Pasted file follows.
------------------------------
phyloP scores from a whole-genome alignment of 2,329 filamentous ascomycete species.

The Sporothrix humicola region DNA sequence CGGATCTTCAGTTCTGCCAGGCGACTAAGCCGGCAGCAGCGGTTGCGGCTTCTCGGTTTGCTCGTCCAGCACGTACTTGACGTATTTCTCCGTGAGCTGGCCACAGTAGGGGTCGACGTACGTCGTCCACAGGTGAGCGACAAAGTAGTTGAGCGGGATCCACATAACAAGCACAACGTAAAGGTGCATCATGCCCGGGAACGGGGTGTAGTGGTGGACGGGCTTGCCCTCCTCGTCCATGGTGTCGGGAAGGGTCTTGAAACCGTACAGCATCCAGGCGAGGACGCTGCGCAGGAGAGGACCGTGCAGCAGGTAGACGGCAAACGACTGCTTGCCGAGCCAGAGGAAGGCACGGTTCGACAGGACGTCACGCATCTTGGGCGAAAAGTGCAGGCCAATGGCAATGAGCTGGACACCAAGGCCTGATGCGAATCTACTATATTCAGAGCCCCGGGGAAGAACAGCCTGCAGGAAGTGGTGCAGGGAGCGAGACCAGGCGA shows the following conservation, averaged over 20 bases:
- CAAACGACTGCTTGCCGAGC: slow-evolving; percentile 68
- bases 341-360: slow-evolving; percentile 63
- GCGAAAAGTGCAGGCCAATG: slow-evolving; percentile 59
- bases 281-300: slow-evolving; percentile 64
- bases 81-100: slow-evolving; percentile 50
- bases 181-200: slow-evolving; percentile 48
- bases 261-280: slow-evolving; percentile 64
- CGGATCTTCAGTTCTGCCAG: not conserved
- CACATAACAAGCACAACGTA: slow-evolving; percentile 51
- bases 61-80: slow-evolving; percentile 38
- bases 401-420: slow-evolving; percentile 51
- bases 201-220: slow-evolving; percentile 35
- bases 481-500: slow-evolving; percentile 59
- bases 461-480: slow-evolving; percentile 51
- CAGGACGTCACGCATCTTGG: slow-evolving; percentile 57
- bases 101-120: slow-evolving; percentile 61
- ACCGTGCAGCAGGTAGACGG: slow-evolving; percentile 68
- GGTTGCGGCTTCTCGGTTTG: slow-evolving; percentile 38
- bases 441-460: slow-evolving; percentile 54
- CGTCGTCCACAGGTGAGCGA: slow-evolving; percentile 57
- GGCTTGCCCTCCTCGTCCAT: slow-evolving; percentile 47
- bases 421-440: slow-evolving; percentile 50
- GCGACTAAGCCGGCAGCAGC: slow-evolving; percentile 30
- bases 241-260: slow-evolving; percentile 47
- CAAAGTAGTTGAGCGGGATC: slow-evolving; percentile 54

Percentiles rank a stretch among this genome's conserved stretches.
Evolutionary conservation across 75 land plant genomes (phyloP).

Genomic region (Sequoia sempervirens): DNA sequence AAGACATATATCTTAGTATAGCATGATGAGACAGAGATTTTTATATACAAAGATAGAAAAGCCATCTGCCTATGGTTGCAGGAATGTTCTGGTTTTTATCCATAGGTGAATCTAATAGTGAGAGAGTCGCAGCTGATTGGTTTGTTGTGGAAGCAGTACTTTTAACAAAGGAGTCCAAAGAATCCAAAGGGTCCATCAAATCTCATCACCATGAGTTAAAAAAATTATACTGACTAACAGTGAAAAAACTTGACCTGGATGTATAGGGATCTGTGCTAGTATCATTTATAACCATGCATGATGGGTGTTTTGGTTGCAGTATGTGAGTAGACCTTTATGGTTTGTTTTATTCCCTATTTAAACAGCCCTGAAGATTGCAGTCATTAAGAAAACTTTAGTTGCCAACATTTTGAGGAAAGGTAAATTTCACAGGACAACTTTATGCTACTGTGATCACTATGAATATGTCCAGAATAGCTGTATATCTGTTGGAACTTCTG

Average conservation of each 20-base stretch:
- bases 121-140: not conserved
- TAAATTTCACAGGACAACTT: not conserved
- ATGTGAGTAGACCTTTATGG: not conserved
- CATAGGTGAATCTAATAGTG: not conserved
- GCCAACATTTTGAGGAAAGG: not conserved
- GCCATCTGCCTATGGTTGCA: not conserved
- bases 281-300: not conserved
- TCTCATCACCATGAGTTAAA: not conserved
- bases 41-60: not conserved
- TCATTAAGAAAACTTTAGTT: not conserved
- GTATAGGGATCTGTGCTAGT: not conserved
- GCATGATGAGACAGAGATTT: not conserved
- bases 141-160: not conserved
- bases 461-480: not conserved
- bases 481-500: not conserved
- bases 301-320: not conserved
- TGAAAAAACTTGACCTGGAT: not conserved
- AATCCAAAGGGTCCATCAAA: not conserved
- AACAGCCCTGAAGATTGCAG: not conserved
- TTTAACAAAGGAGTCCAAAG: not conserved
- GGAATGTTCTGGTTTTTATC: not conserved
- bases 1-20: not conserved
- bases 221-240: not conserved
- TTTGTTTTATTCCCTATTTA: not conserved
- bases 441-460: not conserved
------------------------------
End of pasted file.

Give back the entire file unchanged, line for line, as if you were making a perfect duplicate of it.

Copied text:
phyloP scores from a whole-genome alignment of 2,329 filamentous ascomycete species.

The Sporothrix humicola region DNA sequence CGGATCTTCAGTTCTGCCAGGCGACTAAGCCGGCAGCAGCGGTTGCGGCTTCTCGGTTTGCTCGTCCAGCACGTACTTGACGTATTTCTCCGTGAGCTGGCCACAGTAGGGGTCGACGTACGTCGTCCACAGGTGAGCGACAAAGTAGTTGAGCGGGATCCACATAACAAGCACAACGTAAAGGTGCATCATGCCCGGGAACGGGGTGTAGTGGTGGACGGGCTTGCCCTCCTCGTCCATGGTGTCGGGAAGGGTCTTGAAACCGTACAGCATCCAGGCGAGGACGCTGCGCAGGAGAGGACCGTGCAGCAGGTAGACGGCAAACGACTGCTTGCCGAGCCAGAGGAAGGCACGGTTCGACAGGACGTCACGCATCTTGGGCGAAAAGTGCAGGCCAATGGCAATGAGCTGGACACCAAGGCCTGATGCGAATCTACTATATTCAGAGCCCCGGGGAAGAACAGCCTGCAGGAAGTGGTGCAGGGAGCGAGACCAGGCGA shows the following conservation, averaged over 20 bases:
- CAAACGACTGCTTGCCGAGC: slow-evolving; percentile 68
- bases 341-360: slow-evolving; percentile 63
- GCGAAAAGTGCAGGCCAATG: slow-evolving; percentile 59
- bases 281-300: slow-evolving; percentile 64
- bases 81-100: slow-evolving; percentile 50
- bases 181-200: slow-evolving; percentile 48
- bases 261-280: slow-evolving; percentile 64
- CGGATCTTCAGTTCTGCCAG: not conserved
- CACATAACAAGCACAACGTA: slow-evolving; percentile 51
- bases 61-80: slow-evolving; percentile 38
- bases 401-420: slow-evolving; percentile 51
- bases 201-220: slow-evolving; percentile 35
- bases 481-500: slow-evolving; percentile 59
- bases 461-480: slow-evolving; percentile 51
- CAGGACGTCACGCATCTTGG: slow-evolving; percentile 57
- bases 101-120: slow-evolving; percentile 61
- ACCGTGCAGCAGGTAGACGG: slow-evolving; percentile 68
- GGTTGCGGCTTCTCGGTTTG: slow-evolving; percentile 38
- bases 441-460: slow-evolving; percentile 54
- CGTCGTCCACAGGTGAGCGA: slow-evolving; percentile 57
- GGCTTGCCCTCCTCGTCCAT: slow-evolving; percentile 47
- bases 421-440: slow-evolving; percentile 50
- GCGACTAAGCCGGCAGCAGC: slow-evolving; percentile 30
- bases 241-260: slow-evolving; percentile 47
- CAAAGTAGTTGAGCGGGATC: slow-evolving; percentile 54

Percentiles rank a stretch among this genome's conserved stretches.
Evolutionary conservation across 75 land plant genomes (phyloP).

Genomic region (Sequoia sempervirens): DNA sequence AAGACATATATCTTAGTATAGCATGATGAGACAGAGATTTTTATATACAAAGATAGAAAAGCCATCTGCCTATGGTTGCAGGAATGTTCTGGTTTTTATCCATAGGTGAATCTAATAGTGAGAGAGTCGCAGCTGATTGGTTTGTTGTGGAAGCAGTACTTTTAACAAAGGAGTCCAAAGAATCCAAAGGGTCCATCAAATCTCATCACCATGAGTTAAAAAAATTATACTGACTAACAGTGAAAAAACTTGACCTGGATGTATAGGGATCTGTGCTAGTATCATTTATAACCATGCATGATGGGTGTTTTGGTTGCAGTATGTGAGTAGACCTTTATGGTTTGTTTTATTCCCTATTTAAACAGCCCTGAAGATTGCAGTCATTAAGAAAACTTTAGTTGCCAACATTTTGAGGAAAGGTAAATTTCACAGGACAACTTTATGCTACTGTGATCACTATGAATATGTCCAGAATAGCTGTATATCTGTTGGAACTTCTG

Average conservation of each 20-base stretch:
- bases 121-140: not conserved
- TAAATTTCACAGGACAACTT: not conserved
- ATGTGAGTAGACCTTTATGG: not conserved
- CATAGGTGAATCTAATAGTG: not conserved
- GCCAACATTTTGAGGAAAGG: not conserved
- GCCATCTGCCTATGGTTGCA: not conserved
- bases 281-300: not conserved
- TCTCATCACCATGAGTTAAA: not conserved
- bases 41-60: not conserved
- TCATTAAGAAAACTTTAGTT: not conserved
- GTATAGGGATCTGTGCTAGT: not conserved
- GCATGATGAGACAGAGATTT: not conserved
- bases 141-160: not conserved
- bases 461-480: not conserved
- bases 481-500: not conserved
- bases 301-320: not conserved
- TGAAAAAACTTGACCTGGAT: not conserved
- AATCCAAAGGGTCCATCAAA: not conserved
- AACAGCCCTGAAGATTGCAG: not conserved
- TTTAACAAAGGAGTCCAAAG: not conserved
- GGAATGTTCTGGTTTTTATC: not conserved
- bases 1-20: not conserved
- bases 221-240: not conserved
- TTTGTTTTATTCCCTATTTA: not conserved
- bases 441-460: not conserved